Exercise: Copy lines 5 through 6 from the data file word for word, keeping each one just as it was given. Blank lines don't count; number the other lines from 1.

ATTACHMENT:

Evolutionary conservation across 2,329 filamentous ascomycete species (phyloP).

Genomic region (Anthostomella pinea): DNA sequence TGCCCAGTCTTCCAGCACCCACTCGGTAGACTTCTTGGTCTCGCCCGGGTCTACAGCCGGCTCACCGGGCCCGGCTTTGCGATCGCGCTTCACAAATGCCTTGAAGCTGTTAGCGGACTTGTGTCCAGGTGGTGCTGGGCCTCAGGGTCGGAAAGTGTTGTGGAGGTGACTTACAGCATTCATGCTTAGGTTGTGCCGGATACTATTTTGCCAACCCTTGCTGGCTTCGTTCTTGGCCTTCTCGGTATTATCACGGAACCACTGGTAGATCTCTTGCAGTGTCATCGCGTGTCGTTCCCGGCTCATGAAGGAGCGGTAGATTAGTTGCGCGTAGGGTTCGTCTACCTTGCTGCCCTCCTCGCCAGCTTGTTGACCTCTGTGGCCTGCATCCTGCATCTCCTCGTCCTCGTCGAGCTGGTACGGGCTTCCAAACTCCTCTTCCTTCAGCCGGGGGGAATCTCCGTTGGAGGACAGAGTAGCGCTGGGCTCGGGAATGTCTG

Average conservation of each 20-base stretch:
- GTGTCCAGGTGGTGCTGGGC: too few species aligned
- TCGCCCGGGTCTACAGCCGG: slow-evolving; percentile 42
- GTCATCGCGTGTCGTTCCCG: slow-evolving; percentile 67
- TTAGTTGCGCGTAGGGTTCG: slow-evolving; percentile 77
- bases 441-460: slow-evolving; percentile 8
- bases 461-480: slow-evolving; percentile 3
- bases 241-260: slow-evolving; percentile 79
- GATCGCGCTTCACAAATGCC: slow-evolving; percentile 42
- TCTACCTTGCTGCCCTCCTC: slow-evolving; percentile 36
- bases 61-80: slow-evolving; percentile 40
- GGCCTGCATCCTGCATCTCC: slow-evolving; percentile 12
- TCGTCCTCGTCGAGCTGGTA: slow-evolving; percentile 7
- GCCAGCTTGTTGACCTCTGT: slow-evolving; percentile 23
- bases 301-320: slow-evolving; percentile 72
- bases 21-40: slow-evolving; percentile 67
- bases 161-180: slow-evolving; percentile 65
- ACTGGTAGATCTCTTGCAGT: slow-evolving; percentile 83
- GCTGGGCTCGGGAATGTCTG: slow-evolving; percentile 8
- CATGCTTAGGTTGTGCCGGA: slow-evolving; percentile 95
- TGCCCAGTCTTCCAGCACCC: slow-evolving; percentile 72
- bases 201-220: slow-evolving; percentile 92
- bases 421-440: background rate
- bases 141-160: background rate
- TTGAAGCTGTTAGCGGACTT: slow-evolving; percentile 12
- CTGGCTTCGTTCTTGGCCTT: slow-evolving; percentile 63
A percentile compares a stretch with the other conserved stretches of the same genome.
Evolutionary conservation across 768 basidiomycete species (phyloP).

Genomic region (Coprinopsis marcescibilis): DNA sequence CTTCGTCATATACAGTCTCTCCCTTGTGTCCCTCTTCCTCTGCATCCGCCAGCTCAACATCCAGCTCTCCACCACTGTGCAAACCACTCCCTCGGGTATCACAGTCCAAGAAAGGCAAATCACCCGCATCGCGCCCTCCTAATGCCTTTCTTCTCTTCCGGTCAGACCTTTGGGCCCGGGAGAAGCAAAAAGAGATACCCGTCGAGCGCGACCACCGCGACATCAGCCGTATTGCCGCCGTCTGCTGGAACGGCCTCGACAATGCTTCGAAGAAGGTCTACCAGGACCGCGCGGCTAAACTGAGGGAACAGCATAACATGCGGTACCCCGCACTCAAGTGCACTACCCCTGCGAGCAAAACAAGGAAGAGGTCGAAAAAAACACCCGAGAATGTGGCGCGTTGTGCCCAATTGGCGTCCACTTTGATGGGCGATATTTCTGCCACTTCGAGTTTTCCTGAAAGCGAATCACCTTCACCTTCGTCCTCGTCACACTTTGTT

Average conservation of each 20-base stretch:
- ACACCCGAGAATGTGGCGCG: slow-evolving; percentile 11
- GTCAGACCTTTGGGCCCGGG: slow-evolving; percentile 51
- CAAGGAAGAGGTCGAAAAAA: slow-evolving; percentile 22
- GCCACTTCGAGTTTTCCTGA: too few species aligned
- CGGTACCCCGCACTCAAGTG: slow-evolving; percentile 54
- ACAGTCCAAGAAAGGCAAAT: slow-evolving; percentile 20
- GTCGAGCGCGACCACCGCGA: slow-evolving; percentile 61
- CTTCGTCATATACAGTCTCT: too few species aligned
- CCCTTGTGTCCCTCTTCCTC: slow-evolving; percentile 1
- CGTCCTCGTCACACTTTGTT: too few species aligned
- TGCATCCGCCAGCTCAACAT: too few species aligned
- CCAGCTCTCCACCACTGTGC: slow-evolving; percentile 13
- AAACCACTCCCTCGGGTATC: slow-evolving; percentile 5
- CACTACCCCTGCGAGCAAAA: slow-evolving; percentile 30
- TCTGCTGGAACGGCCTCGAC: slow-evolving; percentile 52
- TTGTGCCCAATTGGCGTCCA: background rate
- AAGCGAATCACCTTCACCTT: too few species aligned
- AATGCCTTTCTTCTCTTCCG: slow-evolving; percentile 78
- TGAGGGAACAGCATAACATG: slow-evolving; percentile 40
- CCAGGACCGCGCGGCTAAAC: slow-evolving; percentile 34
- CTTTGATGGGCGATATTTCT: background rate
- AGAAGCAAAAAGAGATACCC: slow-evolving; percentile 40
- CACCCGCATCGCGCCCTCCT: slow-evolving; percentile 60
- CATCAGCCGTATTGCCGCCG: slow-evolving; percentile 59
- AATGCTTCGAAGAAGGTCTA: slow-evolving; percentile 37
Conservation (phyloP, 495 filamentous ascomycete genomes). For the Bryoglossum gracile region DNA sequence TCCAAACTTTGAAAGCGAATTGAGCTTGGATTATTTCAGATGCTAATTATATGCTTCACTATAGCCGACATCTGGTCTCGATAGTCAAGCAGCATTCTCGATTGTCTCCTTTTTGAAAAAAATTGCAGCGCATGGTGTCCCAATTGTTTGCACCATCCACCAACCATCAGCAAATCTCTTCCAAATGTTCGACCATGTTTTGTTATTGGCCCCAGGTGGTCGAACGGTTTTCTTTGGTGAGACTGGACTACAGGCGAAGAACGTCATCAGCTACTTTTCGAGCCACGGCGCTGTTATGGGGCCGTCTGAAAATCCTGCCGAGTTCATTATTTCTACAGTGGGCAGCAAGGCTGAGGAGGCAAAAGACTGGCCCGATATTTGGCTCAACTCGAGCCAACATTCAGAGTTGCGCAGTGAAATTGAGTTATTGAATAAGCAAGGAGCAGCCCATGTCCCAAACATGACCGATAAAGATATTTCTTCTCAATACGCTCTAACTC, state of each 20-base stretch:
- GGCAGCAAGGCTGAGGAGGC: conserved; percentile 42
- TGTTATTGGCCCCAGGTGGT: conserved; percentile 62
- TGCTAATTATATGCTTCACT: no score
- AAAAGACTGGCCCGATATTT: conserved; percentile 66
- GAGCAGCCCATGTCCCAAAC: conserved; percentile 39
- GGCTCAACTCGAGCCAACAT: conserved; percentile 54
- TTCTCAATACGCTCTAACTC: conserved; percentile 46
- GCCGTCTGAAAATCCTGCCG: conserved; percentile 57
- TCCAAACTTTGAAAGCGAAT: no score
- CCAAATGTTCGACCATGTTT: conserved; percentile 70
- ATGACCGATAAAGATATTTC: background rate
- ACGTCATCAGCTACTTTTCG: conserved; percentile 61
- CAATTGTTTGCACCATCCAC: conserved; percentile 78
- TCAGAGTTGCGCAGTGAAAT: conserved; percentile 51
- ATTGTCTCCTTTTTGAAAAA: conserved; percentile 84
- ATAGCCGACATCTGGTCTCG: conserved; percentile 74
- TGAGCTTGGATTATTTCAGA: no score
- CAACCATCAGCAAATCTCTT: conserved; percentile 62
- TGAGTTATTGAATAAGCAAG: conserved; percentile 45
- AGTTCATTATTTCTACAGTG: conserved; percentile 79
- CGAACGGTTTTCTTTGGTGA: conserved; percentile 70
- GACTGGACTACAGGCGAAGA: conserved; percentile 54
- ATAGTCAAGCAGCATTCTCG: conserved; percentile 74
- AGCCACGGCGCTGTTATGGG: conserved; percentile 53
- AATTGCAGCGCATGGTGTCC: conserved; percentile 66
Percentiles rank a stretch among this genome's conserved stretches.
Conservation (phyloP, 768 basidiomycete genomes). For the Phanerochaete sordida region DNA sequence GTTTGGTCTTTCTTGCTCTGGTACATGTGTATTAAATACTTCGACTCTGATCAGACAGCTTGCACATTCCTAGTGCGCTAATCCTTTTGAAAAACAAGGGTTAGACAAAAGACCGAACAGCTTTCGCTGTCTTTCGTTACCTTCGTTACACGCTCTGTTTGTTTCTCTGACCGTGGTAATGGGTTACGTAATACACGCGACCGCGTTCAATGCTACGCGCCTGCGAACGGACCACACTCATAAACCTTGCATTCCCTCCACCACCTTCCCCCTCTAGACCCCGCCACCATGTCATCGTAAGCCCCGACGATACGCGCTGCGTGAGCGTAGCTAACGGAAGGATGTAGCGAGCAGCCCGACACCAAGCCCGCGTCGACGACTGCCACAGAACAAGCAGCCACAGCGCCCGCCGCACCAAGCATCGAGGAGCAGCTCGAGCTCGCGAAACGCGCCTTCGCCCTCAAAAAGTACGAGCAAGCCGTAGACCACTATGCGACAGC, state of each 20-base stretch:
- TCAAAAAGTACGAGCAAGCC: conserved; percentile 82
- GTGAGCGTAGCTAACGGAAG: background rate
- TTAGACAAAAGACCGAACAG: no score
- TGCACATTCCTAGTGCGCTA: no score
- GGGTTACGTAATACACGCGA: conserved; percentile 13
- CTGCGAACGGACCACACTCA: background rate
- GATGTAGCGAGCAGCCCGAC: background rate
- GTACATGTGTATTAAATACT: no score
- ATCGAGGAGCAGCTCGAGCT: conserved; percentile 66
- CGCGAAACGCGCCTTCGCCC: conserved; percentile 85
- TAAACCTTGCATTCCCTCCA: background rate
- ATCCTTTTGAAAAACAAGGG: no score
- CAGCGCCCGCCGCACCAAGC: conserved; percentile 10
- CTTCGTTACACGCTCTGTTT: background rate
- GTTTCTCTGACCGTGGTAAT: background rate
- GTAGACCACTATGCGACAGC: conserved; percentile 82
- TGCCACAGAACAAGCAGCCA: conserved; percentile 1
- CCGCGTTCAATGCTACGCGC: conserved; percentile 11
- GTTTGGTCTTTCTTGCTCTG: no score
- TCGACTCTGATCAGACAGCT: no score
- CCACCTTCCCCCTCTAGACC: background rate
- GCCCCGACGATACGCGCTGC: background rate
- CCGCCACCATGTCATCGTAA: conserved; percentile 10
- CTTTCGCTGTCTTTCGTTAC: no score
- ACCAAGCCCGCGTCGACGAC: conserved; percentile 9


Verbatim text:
- TCGCCCGGGTCTACAGCCGG: slow-evolving; percentile 42
- GTCATCGCGTGTCGTTCCCG: slow-evolving; percentile 67